There are a number of convenient similarities between OnLive's Dashboard and the back-end designed for Xbox 360.
First of all, it's got the same name; the word 'Dashboard' was virtually coined by Microsoft for the original Xbox, with the always-modest logic of the Xbox launch team being that it'd share the performance of a high-end sports car.
'Marketplace' too is the destination for purchasing games on both Microsoft and OnLive's online platforms, and the latter has rightly made sure it's got all the friend lists, player profiles and chat options gamers have come to expect as well.
But it's not OnLive's strategic name borrowing that should have the Xbox team hot under the collar in my opinion - it's the abundance of genuinely impressive features here that leave Microsoft's service looking a bit less Xbox LIVE, and more Xbox 3am rerun.
Let's get the mechanics out of the way; OnLive's game streaming tech really works and is hugely impressive at home in front of the couch.
But that's almost not the point. Forget for a moment that this technology could be the future of the games industry and consider that, even if cloud gaming was a bit rubbish and stutter-filled, instantaneous Xbox Live demos would be worth Microsoft's acquisition money alone. And we're amazed it's not got its wallet out.
Being able to trial any game on the service, immediately, at the press of a button is an incredible proposition on OnLive, and we're surprised Microsoft hasn't rushed to capture the tech for its own platform.
For Xbox 360 users it'd mean investigating games they wouldn't normally try in the world of 2GB downloads, leading to more purchases for publishers and more variety for us. Everybody wins.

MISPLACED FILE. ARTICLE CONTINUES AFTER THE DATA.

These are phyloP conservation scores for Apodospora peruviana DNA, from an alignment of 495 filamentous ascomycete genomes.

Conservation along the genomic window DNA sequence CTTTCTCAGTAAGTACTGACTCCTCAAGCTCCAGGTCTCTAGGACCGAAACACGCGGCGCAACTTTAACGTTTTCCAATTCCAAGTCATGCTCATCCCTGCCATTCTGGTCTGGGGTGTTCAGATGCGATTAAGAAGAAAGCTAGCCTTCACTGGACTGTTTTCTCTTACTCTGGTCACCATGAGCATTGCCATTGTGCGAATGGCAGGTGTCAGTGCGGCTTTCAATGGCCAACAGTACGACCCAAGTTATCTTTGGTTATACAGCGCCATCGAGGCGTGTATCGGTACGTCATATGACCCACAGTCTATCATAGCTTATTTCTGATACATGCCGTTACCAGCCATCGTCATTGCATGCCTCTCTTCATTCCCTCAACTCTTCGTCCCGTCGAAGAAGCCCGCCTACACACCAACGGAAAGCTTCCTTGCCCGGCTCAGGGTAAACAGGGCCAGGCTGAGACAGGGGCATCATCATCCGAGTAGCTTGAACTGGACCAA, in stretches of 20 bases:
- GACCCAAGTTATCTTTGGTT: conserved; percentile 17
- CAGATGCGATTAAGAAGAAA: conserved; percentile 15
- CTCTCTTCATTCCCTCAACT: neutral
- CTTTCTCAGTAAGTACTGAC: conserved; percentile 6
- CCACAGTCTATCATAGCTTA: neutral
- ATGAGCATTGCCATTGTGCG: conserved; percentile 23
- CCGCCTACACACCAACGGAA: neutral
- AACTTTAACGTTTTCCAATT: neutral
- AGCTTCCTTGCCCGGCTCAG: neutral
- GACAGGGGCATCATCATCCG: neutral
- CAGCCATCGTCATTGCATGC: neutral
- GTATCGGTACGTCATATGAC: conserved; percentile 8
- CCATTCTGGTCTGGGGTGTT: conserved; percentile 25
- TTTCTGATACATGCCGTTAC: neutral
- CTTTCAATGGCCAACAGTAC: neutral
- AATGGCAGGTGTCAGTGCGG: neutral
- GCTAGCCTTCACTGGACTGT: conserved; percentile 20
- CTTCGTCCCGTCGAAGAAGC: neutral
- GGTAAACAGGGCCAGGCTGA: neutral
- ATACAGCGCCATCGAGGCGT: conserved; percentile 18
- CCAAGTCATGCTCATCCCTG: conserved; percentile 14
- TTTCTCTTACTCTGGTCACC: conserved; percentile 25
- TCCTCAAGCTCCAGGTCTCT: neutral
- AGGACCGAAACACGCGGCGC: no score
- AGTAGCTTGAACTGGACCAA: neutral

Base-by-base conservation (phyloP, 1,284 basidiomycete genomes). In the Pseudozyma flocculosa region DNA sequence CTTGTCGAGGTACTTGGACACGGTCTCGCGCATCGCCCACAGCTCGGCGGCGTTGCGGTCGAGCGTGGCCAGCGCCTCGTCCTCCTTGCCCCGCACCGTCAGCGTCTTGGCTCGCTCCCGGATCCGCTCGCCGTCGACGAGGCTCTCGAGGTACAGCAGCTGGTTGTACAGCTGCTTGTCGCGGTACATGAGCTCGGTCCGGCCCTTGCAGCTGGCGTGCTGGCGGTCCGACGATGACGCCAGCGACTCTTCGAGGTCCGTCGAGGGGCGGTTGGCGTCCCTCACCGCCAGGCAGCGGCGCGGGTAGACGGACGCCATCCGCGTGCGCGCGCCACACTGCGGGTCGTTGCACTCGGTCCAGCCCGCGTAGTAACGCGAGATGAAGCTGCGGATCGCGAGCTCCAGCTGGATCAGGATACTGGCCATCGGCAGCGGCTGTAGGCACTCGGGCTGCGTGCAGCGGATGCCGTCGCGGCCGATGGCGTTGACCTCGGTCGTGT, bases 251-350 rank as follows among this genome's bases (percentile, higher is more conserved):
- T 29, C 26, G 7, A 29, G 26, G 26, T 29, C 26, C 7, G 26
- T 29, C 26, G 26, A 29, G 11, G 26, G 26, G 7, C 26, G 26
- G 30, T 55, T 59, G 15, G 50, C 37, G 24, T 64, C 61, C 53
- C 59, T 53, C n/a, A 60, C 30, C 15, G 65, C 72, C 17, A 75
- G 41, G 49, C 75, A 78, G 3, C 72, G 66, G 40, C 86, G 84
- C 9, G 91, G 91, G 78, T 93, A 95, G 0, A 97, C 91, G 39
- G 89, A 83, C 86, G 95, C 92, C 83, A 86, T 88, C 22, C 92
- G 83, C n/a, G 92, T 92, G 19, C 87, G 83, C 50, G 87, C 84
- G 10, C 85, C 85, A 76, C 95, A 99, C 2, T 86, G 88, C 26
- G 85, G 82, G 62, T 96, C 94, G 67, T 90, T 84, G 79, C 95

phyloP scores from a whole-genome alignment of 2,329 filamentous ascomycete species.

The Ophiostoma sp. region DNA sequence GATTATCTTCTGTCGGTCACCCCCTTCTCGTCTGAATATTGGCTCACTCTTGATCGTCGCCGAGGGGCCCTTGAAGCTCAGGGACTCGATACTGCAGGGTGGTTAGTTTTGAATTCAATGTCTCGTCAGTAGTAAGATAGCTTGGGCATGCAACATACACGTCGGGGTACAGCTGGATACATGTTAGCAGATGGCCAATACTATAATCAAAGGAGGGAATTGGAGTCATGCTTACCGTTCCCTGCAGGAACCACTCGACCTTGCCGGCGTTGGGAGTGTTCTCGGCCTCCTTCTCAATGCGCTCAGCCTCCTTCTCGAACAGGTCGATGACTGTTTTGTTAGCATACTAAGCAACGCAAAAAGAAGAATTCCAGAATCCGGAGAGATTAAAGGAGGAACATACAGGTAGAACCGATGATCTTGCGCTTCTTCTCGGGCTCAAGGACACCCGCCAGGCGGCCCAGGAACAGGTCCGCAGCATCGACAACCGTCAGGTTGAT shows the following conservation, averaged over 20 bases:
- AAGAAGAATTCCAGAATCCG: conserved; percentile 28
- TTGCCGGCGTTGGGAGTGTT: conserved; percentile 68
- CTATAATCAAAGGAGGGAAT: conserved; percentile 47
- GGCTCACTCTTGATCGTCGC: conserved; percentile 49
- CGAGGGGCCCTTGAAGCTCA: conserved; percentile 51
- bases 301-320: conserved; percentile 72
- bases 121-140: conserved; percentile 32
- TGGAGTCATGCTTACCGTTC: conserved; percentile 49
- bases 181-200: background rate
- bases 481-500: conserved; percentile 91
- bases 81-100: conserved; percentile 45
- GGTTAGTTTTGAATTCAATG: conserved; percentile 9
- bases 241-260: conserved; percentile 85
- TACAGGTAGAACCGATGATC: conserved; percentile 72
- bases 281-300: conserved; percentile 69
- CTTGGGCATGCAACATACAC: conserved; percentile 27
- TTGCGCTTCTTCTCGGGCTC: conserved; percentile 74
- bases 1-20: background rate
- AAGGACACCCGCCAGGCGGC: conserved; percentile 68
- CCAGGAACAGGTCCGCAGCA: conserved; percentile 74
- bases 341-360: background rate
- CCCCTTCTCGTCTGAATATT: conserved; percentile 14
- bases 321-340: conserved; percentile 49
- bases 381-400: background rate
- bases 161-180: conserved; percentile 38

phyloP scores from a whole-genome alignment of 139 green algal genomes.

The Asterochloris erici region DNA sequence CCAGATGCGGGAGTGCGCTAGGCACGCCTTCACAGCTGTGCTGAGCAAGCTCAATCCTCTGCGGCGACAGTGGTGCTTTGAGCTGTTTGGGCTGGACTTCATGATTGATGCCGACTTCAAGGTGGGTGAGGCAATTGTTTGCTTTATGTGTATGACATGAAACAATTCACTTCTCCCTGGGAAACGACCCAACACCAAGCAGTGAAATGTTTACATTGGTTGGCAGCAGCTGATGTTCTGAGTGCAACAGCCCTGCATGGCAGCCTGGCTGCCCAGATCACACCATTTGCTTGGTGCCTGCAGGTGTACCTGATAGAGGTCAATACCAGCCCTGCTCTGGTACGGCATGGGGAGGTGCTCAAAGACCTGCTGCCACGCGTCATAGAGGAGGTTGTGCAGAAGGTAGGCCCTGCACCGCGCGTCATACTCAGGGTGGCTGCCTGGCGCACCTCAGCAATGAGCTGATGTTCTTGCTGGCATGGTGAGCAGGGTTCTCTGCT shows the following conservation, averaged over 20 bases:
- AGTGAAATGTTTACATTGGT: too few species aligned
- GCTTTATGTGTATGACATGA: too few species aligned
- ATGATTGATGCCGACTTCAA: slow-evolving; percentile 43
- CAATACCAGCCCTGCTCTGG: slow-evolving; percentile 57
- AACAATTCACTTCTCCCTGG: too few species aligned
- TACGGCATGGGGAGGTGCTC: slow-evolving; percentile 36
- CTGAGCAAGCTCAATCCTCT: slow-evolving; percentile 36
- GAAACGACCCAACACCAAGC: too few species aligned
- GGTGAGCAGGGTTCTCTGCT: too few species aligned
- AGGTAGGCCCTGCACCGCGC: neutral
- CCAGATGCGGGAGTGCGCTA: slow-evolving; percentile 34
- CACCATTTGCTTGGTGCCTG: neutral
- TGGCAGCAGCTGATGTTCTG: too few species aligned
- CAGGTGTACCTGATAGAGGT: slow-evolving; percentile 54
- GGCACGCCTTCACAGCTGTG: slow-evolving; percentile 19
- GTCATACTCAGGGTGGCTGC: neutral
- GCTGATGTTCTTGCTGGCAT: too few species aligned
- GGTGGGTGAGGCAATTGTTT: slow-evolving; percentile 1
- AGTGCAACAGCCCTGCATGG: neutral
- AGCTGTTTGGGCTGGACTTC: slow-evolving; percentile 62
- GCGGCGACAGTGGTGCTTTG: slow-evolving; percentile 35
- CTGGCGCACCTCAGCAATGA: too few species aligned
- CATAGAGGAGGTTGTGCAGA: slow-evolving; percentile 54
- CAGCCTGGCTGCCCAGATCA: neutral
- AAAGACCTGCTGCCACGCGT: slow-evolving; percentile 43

Arguably OnLive's next most impressive feature, and one that Microsoft must be eyeing up with envy, is the ability to watch other players' game sessions - live. That's right, if you spot your mate playing Dirt 3 after dinner this evening, with the press of an A button you can watch what he or she is up to as if they were sat in the room playing next to you.
You can even watch your chum tear round a circuit on an iPad or Android tablet if you prefer, and leave them a glistening thumbs up if you appreciate their drifting skills, or down if you don't.
You can even spectate other users who are playing games you don't own yet, offering consumers the clearest idea yet of whether they should spend cash on a new release. It's impressive stuff, and returning to Xbox Live's comparatively simple game pages after an evening's OnLive session certainly makes the 360 service feel a little lacking.
But there's more. What surprises us most, after all the focus Microsoft's put on social gaming in the last few years (with Twitter, Facebook and more fully integrated into Live), is that OnLive's been able to do social gaming better from the off and in a unique way that's only possible with its technology.
The OnLive game pad looks quite similar to an Xbox 360 controller - alongside the DualShock it's become the standard for console games, after all. The cloud platform's plastic joypad packs one tiny, yet crucial difference though; Play, Stop and Record buttons in between its twin analogue sticks.
Every time an OnLive player nails a perfect shot in Virtua Tennis, or manages an insane vehicle stunt in Just Cause, a press of that exciting record buttons saves the last ten seconds of gameplay and automatically uploads your 'Brag Clip' to OnLive's version of YouTube.